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Guion v. Spurlock
United States District Court, D. Colorado
May 23, 2014
CURTIS GUION, # 129917, Plaintiff,
SPURLOCK, Correctional Officer, WITZ, Correctional Officer, DANFORTH, Correctional Officer, SOLANO, Mail Room Correctional Officer BROWN, Mail Room Correctional Officer, TRAVIS TRANI, Warden, SEAN FOSTER, Associate Warden, R. CORDOVA, Laundry Lieutenant, CUTCHER, Sergeant, GROOMS, Correctional Officer, MAHER, Correctional Officer, CASADY, Correctional Officer, WHITE, Correctional Officer, OLIVETTE, Correctional Officer, MISTY LOGAN, Captain, A. CORTEZ, Correctional Officer, PEEK, Correctional Officer, VIGIL, Correctional Officer, PRINNS, Sergeant, FINAGGAN, Correctional Officer, HALVERSON, Correctional Officer, CHAVEZ, Correctional Officer, TRUJILLO, Correctional Officer, BENSKO, Correctional Officer, BUTERO, Sergeant, T. TRUJILLO, Sergeant, D. RAYMOND, Sergeant, BARBERO, Captain, R. RICHARDSON, Captain, J. OLSEN, Case Manager 3/Lieutenant, L. LAMPELA, Dr., Head Administrator of Health, L. MAIFIELD, Major, GILBERT, Correctional Officer, MAHONEY, Correctional Officer, P. ARCHULETA, Correctional Officer, J.R. ADAMS, Correctional Officer, K. MILLER, Correctional Officer, MONTOYA, Correctional Officer, FAIRBAIRN, Captain, P. PERSONS, Lieutenant, MORRIS, Lieutenant, WALLACE, Lieutenant, SAULS, Correctional Officer, FIELDS, Correctional Officer, SIMS, Case Manager/Lieutenant, TAVNER, Lieutenant, LITTLE, Lieutenant, ANDRIELLO, Correctional Officer, T. WIXTON, Sergeant, MEYER, Correctional Officer, YOUNGER, Sergeant, BLAKE, Correctional Officer, JAMES FALK, Warden, KEVIN MILYARD, Deputy Director of Prisons, and LARRY REID, Deputy Director of Prisons. Defendants.
ORDER TO DISMISS IN PART AND TO DRAW CASE
LEWIS T. BABCOCK, Senior District Judge.
Plaintiff, Curtis Guion, is in the custody of the Colorado Department of Corrections (DOC) at the Colorado State Penitentiary in Canón City, Colorado. Mr. Guion initiated this action by filing a Prisoner Complaint asserting a deprivation of his constitutional rights pursuant to 28 U.S.C. § 1343 and 42 U.S.C. § 1983.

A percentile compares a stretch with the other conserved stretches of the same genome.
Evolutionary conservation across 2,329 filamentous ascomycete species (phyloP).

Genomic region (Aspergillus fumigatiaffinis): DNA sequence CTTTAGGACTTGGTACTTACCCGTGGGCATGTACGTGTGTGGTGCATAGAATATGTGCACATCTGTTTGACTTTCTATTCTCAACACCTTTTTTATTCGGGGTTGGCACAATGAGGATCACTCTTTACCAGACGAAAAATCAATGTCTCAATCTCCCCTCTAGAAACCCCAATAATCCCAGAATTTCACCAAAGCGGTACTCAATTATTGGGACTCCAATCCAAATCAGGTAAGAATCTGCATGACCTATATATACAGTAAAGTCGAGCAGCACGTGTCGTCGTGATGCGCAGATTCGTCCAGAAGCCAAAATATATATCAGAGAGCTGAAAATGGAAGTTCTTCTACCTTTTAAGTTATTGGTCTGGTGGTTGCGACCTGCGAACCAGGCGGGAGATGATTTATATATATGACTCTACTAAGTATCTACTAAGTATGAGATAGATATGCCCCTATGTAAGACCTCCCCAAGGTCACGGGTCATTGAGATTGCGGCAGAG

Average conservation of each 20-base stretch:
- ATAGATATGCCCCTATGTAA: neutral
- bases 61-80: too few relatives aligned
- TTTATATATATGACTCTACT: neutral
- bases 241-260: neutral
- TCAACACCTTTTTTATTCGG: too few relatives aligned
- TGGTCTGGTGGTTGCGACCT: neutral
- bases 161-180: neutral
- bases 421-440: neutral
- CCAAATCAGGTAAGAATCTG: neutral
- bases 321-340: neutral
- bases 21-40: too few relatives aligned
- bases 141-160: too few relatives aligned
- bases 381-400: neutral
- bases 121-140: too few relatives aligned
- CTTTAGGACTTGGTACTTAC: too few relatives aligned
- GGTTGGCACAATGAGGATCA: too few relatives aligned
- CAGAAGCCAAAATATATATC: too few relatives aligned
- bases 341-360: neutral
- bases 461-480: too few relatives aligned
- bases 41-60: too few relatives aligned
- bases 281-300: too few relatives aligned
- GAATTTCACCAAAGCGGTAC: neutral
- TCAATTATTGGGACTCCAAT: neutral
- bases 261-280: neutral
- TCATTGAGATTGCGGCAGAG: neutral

On March 10, 2014, Magistrate Judge Boyd N. Boland reviewed the Complaint and determined that it was deficient because Mr. Guion failed to allege the personal participation of the Defendants in a deprivation of his constitutional rights. Magistrate Judge Boland directed Plaintiff to file an amended complaint within thirty days of the March 10 Order. Mr. Guion filed a "Motion to File Amended Complaint" on April 10, 2014. (ECF No. 12). On April 16, 2014, he filed a Letter with the Court asserting an additional claim for relief. (ECF No. 13). The Court construes these two documents liberally and together as the Plaintiff's Amended Complaint.
Mr. Guion has been granted leave to proceed pursuant to the in forma pauperis statute, 28 U.S.C. § 1915. Pursuant to § 1915(e)(2)(B)(I), the Court must dismiss the action if Mr. Guion's claims are frivolous or malicious. A legally frivolous claim is one in which the plaintiff asserts the violation of a legal interest that clearly does not exist or asserts facts that do not support an arguable claim. See Neitzke v. Williams, 490 U.S. 319, 327-28 (1989). Subsection (e)(2)(B)(iii) of § 1915 requires a court to dismiss at any time an action that seeks monetary relief against a defendant who is immune from such relief.
The Court must construe the Amended Complaint liberally because Mr. Guion is not represented by an attorney. See Haines v. Kerner, 404 U.S. 519, 520-21 (1972); Hall v. Bellmon, 935 F.2d 1106, 1110 (10th Cir. 1991). However, the Court should not act as an advocate for pro se litigants. See Hall, 935 F.2d at 1110. For the reasons stated below, the Court will dismiss this action in part and draw the remainder to a presiding judge and, if appropriate, to a magistrate judge.
I. Analysis of Claims
A. First Claim for Relief